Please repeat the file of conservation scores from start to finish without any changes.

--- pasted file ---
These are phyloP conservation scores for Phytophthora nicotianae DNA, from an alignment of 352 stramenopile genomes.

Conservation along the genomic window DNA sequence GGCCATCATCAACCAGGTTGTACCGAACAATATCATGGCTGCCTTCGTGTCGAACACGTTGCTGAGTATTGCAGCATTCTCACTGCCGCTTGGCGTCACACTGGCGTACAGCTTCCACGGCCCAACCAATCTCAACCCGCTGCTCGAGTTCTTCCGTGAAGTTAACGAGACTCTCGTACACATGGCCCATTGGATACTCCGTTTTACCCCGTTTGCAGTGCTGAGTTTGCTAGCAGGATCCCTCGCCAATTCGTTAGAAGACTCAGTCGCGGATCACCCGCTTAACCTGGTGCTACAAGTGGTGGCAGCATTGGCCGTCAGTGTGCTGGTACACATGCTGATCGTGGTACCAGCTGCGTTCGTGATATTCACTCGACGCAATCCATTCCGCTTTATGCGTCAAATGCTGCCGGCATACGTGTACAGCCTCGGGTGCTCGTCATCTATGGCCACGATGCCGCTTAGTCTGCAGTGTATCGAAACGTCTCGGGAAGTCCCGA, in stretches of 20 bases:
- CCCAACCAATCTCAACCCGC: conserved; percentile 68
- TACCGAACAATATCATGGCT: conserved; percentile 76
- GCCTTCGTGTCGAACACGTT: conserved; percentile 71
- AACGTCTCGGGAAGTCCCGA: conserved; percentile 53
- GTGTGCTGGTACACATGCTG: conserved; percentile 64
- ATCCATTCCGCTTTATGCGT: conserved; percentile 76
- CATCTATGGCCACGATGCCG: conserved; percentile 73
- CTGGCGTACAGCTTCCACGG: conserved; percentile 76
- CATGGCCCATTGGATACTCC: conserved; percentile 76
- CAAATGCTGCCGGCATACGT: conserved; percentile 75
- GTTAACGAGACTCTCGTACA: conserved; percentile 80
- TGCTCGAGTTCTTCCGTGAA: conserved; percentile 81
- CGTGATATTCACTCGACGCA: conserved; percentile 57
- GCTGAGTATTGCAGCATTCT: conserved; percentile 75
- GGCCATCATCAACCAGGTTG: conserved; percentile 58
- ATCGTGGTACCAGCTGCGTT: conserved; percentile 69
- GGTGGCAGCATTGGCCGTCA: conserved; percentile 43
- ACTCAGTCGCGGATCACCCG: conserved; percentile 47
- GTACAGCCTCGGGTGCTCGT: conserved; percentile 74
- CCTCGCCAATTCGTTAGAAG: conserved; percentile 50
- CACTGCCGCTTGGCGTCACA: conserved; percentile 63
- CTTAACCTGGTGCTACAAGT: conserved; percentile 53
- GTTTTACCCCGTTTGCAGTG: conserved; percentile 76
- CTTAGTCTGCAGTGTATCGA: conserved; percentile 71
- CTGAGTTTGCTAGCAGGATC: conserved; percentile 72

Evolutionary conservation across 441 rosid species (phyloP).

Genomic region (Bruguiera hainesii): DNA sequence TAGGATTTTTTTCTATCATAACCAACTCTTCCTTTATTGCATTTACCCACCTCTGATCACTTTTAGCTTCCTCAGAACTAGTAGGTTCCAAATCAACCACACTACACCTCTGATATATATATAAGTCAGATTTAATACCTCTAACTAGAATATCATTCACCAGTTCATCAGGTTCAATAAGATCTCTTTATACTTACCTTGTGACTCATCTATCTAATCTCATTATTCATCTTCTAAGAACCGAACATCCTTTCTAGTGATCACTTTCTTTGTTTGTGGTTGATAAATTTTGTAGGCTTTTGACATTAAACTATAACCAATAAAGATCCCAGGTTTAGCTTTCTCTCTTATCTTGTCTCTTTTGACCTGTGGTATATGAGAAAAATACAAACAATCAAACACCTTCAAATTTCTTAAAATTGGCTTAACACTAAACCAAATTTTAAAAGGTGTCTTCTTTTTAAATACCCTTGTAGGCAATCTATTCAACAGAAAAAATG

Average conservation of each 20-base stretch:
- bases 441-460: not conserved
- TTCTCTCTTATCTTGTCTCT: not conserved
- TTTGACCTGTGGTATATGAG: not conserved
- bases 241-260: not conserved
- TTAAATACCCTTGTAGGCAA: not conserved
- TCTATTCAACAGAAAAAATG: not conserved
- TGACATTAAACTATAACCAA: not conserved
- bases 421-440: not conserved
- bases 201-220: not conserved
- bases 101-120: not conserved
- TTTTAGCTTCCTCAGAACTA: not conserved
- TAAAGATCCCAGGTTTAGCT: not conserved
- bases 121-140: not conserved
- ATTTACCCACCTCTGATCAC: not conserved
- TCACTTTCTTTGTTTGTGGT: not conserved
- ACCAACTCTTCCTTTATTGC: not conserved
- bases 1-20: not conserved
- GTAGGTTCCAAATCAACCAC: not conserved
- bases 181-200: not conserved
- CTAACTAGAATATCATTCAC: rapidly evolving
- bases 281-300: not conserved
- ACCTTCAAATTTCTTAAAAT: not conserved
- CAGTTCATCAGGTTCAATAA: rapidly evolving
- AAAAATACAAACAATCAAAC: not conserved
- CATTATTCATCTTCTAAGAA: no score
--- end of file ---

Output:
These are phyloP conservation scores for Phytophthora nicotianae DNA, from an alignment of 352 stramenopile genomes.

Conservation along the genomic window DNA sequence GGCCATCATCAACCAGGTTGTACCGAACAATATCATGGCTGCCTTCGTGTCGAACACGTTGCTGAGTATTGCAGCATTCTCACTGCCGCTTGGCGTCACACTGGCGTACAGCTTCCACGGCCCAACCAATCTCAACCCGCTGCTCGAGTTCTTCCGTGAAGTTAACGAGACTCTCGTACACATGGCCCATTGGATACTCCGTTTTACCCCGTTTGCAGTGCTGAGTTTGCTAGCAGGATCCCTCGCCAATTCGTTAGAAGACTCAGTCGCGGATCACCCGCTTAACCTGGTGCTACAAGTGGTGGCAGCATTGGCCGTCAGTGTGCTGGTACACATGCTGATCGTGGTACCAGCTGCGTTCGTGATATTCACTCGACGCAATCCATTCCGCTTTATGCGTCAAATGCTGCCGGCATACGTGTACAGCCTCGGGTGCTCGTCATCTATGGCCACGATGCCGCTTAGTCTGCAGTGTATCGAAACGTCTCGGGAAGTCCCGA, in stretches of 20 bases:
- CCCAACCAATCTCAACCCGC: conserved; percentile 68
- TACCGAACAATATCATGGCT: conserved; percentile 76
- GCCTTCGTGTCGAACACGTT: conserved; percentile 71
- AACGTCTCGGGAAGTCCCGA: conserved; percentile 53
- GTGTGCTGGTACACATGCTG: conserved; percentile 64
- ATCCATTCCGCTTTATGCGT: conserved; percentile 76
- CATCTATGGCCACGATGCCG: conserved; percentile 73
- CTGGCGTACAGCTTCCACGG: conserved; percentile 76
- CATGGCCCATTGGATACTCC: conserved; percentile 76
- CAAATGCTGCCGGCATACGT: conserved; percentile 75
- GTTAACGAGACTCTCGTACA: conserved; percentile 80
- TGCTCGAGTTCTTCCGTGAA: conserved; percentile 81
- CGTGATATTCACTCGACGCA: conserved; percentile 57
- GCTGAGTATTGCAGCATTCT: conserved; percentile 75
- GGCCATCATCAACCAGGTTG: conserved; percentile 58
- ATCGTGGTACCAGCTGCGTT: conserved; percentile 69
- GGTGGCAGCATTGGCCGTCA: conserved; percentile 43
- ACTCAGTCGCGGATCACCCG: conserved; percentile 47
- GTACAGCCTCGGGTGCTCGT: conserved; percentile 74
- CCTCGCCAATTCGTTAGAAG: conserved; percentile 50
- CACTGCCGCTTGGCGTCACA: conserved; percentile 63
- CTTAACCTGGTGCTACAAGT: conserved; percentile 53
- GTTTTACCCCGTTTGCAGTG: conserved; percentile 76
- CTTAGTCTGCAGTGTATCGA: conserved; percentile 71
- CTGAGTTTGCTAGCAGGATC: conserved; percentile 72

Evolutionary conservation across 441 rosid species (phyloP).

Genomic region (Bruguiera hainesii): DNA sequence TAGGATTTTTTTCTATCATAACCAACTCTTCCTTTATTGCATTTACCCACCTCTGATCACTTTTAGCTTCCTCAGAACTAGTAGGTTCCAAATCAACCACACTACACCTCTGATATATATATAAGTCAGATTTAATACCTCTAACTAGAATATCATTCACCAGTTCATCAGGTTCAATAAGATCTCTTTATACTTACCTTGTGACTCATCTATCTAATCTCATTATTCATCTTCTAAGAACCGAACATCCTTTCTAGTGATCACTTTCTTTGTTTGTGGTTGATAAATTTTGTAGGCTTTTGACATTAAACTATAACCAATAAAGATCCCAGGTTTAGCTTTCTCTCTTATCTTGTCTCTTTTGACCTGTGGTATATGAGAAAAATACAAACAATCAAACACCTTCAAATTTCTTAAAATTGGCTTAACACTAAACCAAATTTTAAAAGGTGTCTTCTTTTTAAATACCCTTGTAGGCAATCTATTCAACAGAAAAAATG

Average conservation of each 20-base stretch:
- bases 441-460: not conserved
- TTCTCTCTTATCTTGTCTCT: not conserved
- TTTGACCTGTGGTATATGAG: not conserved
- bases 241-260: not conserved
- TTAAATACCCTTGTAGGCAA: not conserved
- TCTATTCAACAGAAAAAATG: not conserved
- TGACATTAAACTATAACCAA: not conserved
- bases 421-440: not conserved
- bases 201-220: not conserved
- bases 101-120: not conserved
- TTTTAGCTTCCTCAGAACTA: not conserved
- TAAAGATCCCAGGTTTAGCT: not conserved
- bases 121-140: not conserved
- ATTTACCCACCTCTGATCAC: not conserved
- TCACTTTCTTTGTTTGTGGT: not conserved
- ACCAACTCTTCCTTTATTGC: not conserved
- bases 1-20: not conserved
- GTAGGTTCCAAATCAACCAC: not conserved
- bases 181-200: not conserved
- CTAACTAGAATATCATTCAC: rapidly evolving
- bases 281-300: not conserved
- ACCTTCAAATTTCTTAAAAT: not conserved
- CAGTTCATCAGGTTCAATAA: rapidly evolving
- AAAAATACAAACAATCAAAC: not conserved
- CATTATTCATCTTCTAAGAA: no score